Published on Show Me Mizzou Sept. 4, 2023
Story by Chuck Eddy, BJ ’82
When Chris DuPre showed up at recently opened music venue the Blue Note one afternoon in May 1981 to interview singer-songwriter Jonathan Richman for the Missourian, the 30-year-old bard of leprechauns and little dinosaurs was practicing cartwheels in front of the stage. DuPre, BJ ’82, wondered, “Is this childish thing a put-on?”
Richman, best known in pop culture for his musical commentary in There’s Something About Mary, assured him it was not. That same day Richard King, co-owner of the new club, drove Richman to KCOU, the campus radio station run entirely by University of Missouri students.
“We were always promoting shows,” Trish Merelo, BA ’84, KCOU’s music director at the time, recalled to me this spring. “We worked hand in glove.” So she interviewed Richman over the air.
The previous summer, on a record-hot August day, the Blue Note had taken over gritty 500-capacity biker hangout Brief Encounter on Business Loop 70 at the north end of Eighth Street — 2 miles north of KCOU’s broadcasting studio, then in Pershing Hall. The music scene in early ’80s Columbia — which, as a Mizzou journalism student writing about music for the Maneater and Missourian, I operated somewhat on the periphery of — amounted to an ecosystem.
DuPre, for instance, also worked the counter at on-campus used-vinyl store Whizz Records. The shop, recalls former employee and KCOU program director Brian Long, BA ’86, was “just a little ramshackle” shanty founded by an Armenian ex-pat who’d previously helped start a commune while studying geology at Southern Illinois University Carbondale.
Part of a Jesse Hall-adjacent strip of storefronts on Conley, including storied initials-carved-in-booths dive the Shack, Whizz drew an intriguing clientele of students and outcasts. I spent so much time there myself that at least two people I talked to for this article assumed I had worked there.
Truth is, when I arrived in Columbia on a full-tuition Army ROTC scholarship in 1979, I didn’t own many records. But that didn’t stop me from diving right in at the Maneater — first with the two-years-late U.S. edition of the Clash’s first album. Before long, I was reviewing funk, country, even jazz as well as new wave (including four consecutive Elvis Costello) albums and critiquing concerts I had no business weighing in on — B.B. King and Dizzy Gillespie, not to mention a 1980 REO Speedwagon date at Hearnes Center that I hilariously dismissed as “Midwestern, metallic and cruddy,” thus inspiring an abundance of deservedly angered response.
I was also a regular customer at Streetside Records, Columbia’s biggest vinyl retailer, a few blocks northwest of campus. The store provided KCOU with a monthly stack of free LPs, recalls news-guy-turned-DJ-turned-general-manager Jeff Propst, aka George Blowfish, BA ’81. “Blue Notes,” a weekly Maneater advertorial, hyped imminent gigs, KCOU shows and Streetside product. Everything was interconnected.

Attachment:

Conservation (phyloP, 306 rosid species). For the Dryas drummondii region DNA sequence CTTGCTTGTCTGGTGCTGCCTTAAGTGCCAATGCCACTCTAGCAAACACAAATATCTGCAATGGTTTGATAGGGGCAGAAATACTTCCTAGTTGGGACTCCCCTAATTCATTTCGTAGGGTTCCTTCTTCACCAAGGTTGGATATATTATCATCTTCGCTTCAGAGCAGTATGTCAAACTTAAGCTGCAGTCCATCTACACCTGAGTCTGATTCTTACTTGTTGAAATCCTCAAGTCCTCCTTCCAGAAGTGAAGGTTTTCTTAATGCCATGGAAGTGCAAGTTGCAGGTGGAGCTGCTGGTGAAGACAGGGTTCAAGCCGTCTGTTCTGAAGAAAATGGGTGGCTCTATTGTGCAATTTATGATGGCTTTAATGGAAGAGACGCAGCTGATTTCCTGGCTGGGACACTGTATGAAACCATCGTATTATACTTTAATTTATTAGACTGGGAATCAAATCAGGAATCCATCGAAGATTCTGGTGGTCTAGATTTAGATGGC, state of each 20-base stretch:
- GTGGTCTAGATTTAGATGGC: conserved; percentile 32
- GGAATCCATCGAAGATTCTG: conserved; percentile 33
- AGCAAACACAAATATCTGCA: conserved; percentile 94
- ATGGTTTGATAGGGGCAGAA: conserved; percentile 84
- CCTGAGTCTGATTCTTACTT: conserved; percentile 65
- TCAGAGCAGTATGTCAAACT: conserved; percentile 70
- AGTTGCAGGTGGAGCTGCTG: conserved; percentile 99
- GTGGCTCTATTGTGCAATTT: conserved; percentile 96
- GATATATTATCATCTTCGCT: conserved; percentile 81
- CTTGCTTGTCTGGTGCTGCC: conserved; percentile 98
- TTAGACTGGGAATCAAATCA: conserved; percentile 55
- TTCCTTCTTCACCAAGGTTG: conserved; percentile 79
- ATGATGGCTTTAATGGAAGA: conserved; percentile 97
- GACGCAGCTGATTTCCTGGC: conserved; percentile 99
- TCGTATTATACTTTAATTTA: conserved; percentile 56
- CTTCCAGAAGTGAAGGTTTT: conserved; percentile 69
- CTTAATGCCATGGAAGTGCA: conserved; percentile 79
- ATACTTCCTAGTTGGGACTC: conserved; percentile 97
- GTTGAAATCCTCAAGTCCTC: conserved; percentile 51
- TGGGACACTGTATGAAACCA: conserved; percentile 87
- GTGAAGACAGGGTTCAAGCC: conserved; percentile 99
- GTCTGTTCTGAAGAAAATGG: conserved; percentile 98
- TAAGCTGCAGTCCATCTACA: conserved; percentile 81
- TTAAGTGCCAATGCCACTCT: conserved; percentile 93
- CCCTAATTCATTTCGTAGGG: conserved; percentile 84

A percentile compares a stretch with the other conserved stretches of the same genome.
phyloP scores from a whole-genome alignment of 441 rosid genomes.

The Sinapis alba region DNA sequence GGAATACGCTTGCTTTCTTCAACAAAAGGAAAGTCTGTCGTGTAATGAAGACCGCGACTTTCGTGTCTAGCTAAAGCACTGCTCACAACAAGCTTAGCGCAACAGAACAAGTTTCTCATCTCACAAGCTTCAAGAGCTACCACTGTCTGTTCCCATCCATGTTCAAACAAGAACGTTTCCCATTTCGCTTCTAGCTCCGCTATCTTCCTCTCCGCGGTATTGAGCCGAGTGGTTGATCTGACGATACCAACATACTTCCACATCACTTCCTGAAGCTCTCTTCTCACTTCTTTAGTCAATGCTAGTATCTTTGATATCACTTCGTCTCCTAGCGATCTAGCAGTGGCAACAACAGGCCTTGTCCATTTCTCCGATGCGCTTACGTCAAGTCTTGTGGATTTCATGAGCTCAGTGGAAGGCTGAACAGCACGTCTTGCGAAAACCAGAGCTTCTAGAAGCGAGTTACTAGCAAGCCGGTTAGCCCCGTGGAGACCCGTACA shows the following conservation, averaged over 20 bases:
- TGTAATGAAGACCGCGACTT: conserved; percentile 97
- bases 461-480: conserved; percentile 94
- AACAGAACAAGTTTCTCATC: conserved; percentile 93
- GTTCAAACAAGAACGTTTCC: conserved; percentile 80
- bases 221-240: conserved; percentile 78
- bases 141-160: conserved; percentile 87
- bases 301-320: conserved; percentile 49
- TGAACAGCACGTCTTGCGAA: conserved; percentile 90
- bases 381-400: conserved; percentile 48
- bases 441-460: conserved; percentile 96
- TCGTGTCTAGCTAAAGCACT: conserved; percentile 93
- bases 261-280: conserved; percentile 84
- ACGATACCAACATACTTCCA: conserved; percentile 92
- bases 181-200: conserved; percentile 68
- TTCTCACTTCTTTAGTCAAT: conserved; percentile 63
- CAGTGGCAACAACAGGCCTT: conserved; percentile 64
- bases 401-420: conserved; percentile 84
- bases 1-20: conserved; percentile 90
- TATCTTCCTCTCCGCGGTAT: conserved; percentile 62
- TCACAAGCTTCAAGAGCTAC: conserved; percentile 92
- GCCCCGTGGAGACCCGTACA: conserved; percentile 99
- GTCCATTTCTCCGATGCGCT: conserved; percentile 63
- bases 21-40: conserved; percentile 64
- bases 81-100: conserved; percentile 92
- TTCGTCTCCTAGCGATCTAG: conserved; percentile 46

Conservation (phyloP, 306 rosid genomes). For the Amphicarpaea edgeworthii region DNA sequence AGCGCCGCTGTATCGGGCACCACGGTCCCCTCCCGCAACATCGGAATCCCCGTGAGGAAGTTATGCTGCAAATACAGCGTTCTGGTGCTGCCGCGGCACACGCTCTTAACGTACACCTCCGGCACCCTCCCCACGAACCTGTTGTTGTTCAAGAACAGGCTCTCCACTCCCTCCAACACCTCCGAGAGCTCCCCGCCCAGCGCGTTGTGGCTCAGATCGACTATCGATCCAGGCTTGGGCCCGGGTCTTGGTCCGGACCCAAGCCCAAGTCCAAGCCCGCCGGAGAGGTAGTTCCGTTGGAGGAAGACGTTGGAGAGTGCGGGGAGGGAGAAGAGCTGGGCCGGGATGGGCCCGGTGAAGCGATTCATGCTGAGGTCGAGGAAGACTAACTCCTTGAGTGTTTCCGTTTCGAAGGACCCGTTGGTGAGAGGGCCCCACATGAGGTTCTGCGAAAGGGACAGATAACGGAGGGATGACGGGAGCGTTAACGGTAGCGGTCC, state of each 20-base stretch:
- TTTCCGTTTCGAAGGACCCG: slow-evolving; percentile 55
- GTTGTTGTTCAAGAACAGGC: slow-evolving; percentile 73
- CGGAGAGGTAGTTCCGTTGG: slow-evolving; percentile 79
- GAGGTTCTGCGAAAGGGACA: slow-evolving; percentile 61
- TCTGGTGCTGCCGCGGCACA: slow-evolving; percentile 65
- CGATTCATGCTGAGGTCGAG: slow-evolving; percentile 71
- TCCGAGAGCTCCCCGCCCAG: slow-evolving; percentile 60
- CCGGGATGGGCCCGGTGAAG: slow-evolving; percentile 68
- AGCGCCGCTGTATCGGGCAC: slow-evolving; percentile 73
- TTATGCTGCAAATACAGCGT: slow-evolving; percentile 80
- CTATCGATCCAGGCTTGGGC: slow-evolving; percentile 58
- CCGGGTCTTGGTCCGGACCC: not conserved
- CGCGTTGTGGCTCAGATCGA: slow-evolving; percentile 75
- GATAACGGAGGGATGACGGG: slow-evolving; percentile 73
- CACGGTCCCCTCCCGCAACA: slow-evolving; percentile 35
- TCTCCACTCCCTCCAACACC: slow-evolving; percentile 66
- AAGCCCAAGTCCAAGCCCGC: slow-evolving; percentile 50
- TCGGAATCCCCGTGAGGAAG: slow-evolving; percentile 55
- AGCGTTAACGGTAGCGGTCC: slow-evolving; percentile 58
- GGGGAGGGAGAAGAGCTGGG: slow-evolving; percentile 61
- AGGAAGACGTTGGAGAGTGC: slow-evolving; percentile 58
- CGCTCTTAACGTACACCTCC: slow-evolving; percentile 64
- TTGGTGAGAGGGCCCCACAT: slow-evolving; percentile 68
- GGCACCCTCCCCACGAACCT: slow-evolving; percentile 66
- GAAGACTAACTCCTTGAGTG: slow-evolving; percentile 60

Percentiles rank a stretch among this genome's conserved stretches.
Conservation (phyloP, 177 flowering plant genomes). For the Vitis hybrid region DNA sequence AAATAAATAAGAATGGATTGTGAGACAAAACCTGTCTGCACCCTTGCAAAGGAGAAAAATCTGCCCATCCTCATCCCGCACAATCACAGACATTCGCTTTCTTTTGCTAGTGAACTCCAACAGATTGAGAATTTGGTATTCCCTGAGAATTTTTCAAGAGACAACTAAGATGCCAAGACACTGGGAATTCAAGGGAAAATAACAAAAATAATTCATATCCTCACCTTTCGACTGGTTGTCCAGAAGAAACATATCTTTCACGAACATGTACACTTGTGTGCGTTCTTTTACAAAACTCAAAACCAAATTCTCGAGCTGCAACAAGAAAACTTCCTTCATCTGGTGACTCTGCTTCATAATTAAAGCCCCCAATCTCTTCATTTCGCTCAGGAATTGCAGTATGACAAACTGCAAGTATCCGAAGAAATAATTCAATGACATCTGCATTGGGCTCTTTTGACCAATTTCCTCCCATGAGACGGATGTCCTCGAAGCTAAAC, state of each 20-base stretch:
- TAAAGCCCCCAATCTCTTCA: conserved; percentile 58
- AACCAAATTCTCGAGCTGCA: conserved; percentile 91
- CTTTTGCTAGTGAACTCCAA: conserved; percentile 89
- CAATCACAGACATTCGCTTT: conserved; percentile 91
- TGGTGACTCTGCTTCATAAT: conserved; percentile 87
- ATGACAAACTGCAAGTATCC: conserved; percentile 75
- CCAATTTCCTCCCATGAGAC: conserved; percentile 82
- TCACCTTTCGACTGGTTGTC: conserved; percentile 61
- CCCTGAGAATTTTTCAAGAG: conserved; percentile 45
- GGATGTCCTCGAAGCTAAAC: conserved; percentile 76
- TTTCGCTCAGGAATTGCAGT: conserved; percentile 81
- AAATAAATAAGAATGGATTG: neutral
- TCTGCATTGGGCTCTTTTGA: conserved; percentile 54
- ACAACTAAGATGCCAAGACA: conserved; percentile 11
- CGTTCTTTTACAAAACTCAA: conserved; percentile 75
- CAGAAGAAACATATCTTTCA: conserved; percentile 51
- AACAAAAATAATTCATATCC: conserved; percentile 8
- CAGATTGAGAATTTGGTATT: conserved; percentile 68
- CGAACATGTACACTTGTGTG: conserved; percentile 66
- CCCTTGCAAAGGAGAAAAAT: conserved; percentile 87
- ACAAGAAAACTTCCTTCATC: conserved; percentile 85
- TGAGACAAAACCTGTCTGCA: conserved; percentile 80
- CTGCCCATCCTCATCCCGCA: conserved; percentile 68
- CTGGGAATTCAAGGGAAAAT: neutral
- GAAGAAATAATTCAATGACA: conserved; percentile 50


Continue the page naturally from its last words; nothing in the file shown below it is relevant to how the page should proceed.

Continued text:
These connections ran deep. The Blue Note’s origin story qualifies as local legend: Richard King coming into town to visit his friend Kevin Walsh, A&S ’77, in October 1975; Walsh getting King, then King getting Phil Costello, jobs at the Heidelberg; Costello and King reinventing Brief Encounter as the Blue Note, after which King stayed on as owner until selling it in 2015. Walsh, for his part, wound up managing Streetside for a good quarter century. Plenty of people worked at both, and plenty used both — not to mention KCOU — as stepping stones to the greater music industry.
The Blue Note’s next-door neighbor was the Pow Wow Lounge: “A rough, rough bar,” Costello says, whose rowdiness “would spill over.” To discourage boozed-up bikers, the Blue Note would triple their cover charge.
On Wednesday nights, when two bucks could get you a Long Island iced tea or a pitcher of Old Style, Costello would spin the Smiths, early hip-hop and “cool dubby Clash stuff” starting at 8 p.m., eventually closing with UB40’s “Red Red Wine” at 1 in the morning. The event was called, simply, “Dance Party.” “After three months,” King boasts, “we were packed.”
The Blue Note started booking up-and-coming indie rock and post-punk bands early on; the Embarrassment, Get Smart!, Pylon and Elvis Brothers from fellow college towns like Lawrence, Kansas; Athens, Georgia; and Champaign, Illinois, scored gigs by the end of 1982, as did dark L.A. blues punks the Gun Club and bright Illinois pop-rockers the Shoes. Jonathan Richman was backed by Springfield’s Route 66-ready Americana progenitors the Morells. In February 1982, Boston’s snarky Human Sexual Response slinked in.
The band that really kept the club afloat early on, though, was homegrown. “Good-looking dudes with perfect teeth,” Costello says of Fool’s Face, a skinny-tied Springfield power-pop quintet, that “would draw everyone — frat people more than the hipsters who really liked Devo.” In late ’82, Fool’s Face even played the Phi Kappa Theta’s house lawn, while 6,000 students reportedly emptied 91 kegs: “The most blatant alcohol offense that has ever occurred,” Director of Residential Life Tom Ramey scolded at the time. But when Fool’s Face headed west to L.A. in search of gold in 1984, a big-label deal never materialized.
Crow in Cashmere
Same can’t be said for Sheryl Crow, who received her Mizzou bachelor’s in music education in 1984, eventually serving as Grand Marshal of the 2003 Homecoming parade and having a performance space, the Sheryl Crow Auditorium, named for her at the Jeanne and Rex Sinquefield Music Center — and on top of all that, she was recently inducted into the Rock and Roll Hall of Fame.